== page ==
Mining Law of 1872 Debate and Poll
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For more than a century, the 1872 Mining Law has enabled companies to buy mineral-rich public lands for no more than $5 an acre and to extract gold and other precious minerals found there free of charge.
The "Granddaddy of all Giveaways," is the corporate welfare provided to the mining industry under a 125 year old law. The mandates of the 1872 Mining Act allows the mining industry to claim and excavate hardrock minerals on public land at rock bottom rates. There is also a patenting provision that gives away the land itself for $2.50 to $5.00 per acre. No royalties are required on the minerals extracted, such as gold, copper and platinum. Congress's reluctance to reform the Mining Law has resulted in billions of dollars worth of public lands and valuable resources being given away. And the taxpayer foots the bill for the cleanup. According to the U.S. Bureau of Mines, 12,000 miles of rivers have been polluted by mining damage. There are also more than 550,000 abandoned hardrock mines. More shocking is the fact that cleaning up abandoned and polluting mines could cost American taxpayers more than $32 billion.
In 1992, Galactic Resources, the owner of the Summitville Mine in Colorado, declared bankruptcy and left a legacy of cyanide, toxic metals, and acidic runoff that taxpayers will have to pay over $100 million to clean up. In Montana, Pegasus Gold Company filed for bankruptcy and left taxpayers the cleanup of the Zortman-Landusky mine that has contaminated surrounding watersheds with cyanide and acid mine drainage.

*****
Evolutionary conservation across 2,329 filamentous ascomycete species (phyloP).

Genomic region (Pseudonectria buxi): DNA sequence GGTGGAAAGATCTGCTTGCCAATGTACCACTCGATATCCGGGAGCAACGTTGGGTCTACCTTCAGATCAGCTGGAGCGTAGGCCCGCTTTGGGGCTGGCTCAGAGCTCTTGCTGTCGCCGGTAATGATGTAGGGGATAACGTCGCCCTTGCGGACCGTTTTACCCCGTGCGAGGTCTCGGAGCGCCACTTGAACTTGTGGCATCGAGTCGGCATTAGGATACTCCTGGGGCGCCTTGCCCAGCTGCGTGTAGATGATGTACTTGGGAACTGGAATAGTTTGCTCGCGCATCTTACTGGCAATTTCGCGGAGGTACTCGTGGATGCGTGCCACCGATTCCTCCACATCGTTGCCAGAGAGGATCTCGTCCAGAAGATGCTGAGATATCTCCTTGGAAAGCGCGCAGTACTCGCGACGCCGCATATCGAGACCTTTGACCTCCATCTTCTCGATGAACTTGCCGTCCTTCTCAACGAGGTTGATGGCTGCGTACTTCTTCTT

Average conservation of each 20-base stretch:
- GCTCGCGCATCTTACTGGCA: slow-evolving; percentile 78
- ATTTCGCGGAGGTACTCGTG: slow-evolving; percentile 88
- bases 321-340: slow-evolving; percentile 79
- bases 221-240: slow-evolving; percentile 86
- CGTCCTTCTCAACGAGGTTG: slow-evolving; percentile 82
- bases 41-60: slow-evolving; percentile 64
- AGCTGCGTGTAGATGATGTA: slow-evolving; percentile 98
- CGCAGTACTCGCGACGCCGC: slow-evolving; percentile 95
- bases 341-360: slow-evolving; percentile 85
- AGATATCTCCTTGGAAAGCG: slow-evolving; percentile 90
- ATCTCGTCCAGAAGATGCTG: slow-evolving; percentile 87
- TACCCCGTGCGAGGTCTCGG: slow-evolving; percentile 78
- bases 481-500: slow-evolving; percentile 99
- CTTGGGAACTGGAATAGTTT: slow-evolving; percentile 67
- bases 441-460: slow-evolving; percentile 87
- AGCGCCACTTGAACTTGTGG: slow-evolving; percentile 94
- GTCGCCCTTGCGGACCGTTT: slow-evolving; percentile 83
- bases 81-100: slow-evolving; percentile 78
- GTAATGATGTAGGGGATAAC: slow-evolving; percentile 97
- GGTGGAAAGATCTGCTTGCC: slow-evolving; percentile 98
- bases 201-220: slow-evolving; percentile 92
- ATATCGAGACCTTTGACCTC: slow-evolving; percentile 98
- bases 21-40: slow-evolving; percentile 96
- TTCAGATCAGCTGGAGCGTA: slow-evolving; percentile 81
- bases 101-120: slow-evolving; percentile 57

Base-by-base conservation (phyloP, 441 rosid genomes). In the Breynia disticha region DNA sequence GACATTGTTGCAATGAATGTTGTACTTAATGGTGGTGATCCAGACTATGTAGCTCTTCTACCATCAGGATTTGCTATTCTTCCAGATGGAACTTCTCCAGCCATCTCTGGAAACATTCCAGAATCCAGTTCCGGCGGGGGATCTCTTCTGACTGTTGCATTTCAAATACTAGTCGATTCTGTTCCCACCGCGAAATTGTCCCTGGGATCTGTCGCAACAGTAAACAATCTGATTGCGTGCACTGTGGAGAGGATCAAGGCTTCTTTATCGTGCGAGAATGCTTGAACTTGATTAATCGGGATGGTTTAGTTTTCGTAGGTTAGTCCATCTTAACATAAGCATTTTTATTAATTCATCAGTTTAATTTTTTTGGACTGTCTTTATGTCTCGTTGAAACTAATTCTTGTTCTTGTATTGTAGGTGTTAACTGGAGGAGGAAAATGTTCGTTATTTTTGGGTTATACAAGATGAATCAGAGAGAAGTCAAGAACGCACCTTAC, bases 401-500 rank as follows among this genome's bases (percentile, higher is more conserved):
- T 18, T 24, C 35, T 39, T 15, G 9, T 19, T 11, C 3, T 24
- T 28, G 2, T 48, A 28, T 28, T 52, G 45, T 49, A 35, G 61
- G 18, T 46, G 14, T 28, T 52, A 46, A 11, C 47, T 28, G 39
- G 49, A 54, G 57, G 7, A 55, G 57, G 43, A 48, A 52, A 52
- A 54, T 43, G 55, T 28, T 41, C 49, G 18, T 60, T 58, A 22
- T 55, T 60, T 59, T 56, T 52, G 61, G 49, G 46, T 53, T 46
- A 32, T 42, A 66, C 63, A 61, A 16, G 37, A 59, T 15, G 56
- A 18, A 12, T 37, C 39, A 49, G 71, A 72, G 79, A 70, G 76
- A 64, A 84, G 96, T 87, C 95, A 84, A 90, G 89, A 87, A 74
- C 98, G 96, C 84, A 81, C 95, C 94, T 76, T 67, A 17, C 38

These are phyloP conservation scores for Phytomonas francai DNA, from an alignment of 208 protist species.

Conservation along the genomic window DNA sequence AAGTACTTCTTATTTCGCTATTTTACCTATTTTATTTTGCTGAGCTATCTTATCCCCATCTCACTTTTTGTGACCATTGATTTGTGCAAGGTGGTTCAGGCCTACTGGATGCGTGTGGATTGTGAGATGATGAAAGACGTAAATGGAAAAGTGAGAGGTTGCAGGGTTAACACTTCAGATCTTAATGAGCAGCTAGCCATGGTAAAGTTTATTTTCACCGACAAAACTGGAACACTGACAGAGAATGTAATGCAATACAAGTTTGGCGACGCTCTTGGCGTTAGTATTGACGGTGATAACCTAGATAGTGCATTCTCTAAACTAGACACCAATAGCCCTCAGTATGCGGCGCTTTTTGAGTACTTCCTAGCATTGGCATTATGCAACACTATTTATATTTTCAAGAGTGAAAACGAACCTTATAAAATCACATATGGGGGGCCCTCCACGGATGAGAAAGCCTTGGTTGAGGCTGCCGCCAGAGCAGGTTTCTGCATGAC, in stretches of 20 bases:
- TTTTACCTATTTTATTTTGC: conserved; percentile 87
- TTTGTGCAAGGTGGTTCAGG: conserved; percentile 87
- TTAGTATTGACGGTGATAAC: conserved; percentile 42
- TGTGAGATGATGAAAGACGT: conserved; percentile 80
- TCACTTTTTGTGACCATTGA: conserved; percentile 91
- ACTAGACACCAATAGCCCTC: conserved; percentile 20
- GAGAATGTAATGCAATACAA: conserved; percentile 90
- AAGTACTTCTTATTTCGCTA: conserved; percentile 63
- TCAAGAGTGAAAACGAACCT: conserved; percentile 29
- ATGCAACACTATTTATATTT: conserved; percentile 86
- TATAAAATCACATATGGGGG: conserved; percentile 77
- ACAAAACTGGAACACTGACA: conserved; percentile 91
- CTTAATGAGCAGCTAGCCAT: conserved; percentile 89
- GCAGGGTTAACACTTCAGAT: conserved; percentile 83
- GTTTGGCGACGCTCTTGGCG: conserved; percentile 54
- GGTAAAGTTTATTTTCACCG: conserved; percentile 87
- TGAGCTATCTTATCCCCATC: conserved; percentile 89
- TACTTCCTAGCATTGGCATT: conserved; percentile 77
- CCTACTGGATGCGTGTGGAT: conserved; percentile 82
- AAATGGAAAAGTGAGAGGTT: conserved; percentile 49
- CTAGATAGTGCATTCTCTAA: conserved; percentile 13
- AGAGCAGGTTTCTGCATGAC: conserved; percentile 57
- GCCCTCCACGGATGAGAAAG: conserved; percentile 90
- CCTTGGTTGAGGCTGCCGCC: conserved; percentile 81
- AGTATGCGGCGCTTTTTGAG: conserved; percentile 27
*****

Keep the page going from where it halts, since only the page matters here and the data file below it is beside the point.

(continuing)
In response, the U.S. Department of the Interior proposed to reform weak mining regulations to prevent more of these costly messes. Among other provisions, the proposed reforms would require mining companies to post adequate reclamation bonds to ensure cleanup costs are covered in case of bankruptcy or other problems.
But the Fiscal 1999 Interior Appropriations bill (S. 2237) contained language that would block reform of mining regulations until the National Academy of Sciences conducted a 27 month study of existing regulations.
Senator Dale Bumpers (D-AR) offered an amendment to remove the rider so that the proposed mining reform regulations could go into immediate effect.
Senator Frank Murkowski (R-AK) made a motion to table (kill) the Bumpers amendment. The Murkowski motion was agreed to on September 15th by a 58-40 vote killing mining reform.
Senator Larry Craig (R-ID) has attached a rider to the Interior Bill that would cost taxpayers millions by allowing mining companies to patent an unlimited amount of public land for $2.50-5.00 an acre to dump their waste which could cost taxpayers millions in cleanup costs. The Craig rider would amend the Mining Law of 1872, which has allowed the industry to extract more than $240 billion of publicly owned minerals without paying a penny in royalties to taxpayers.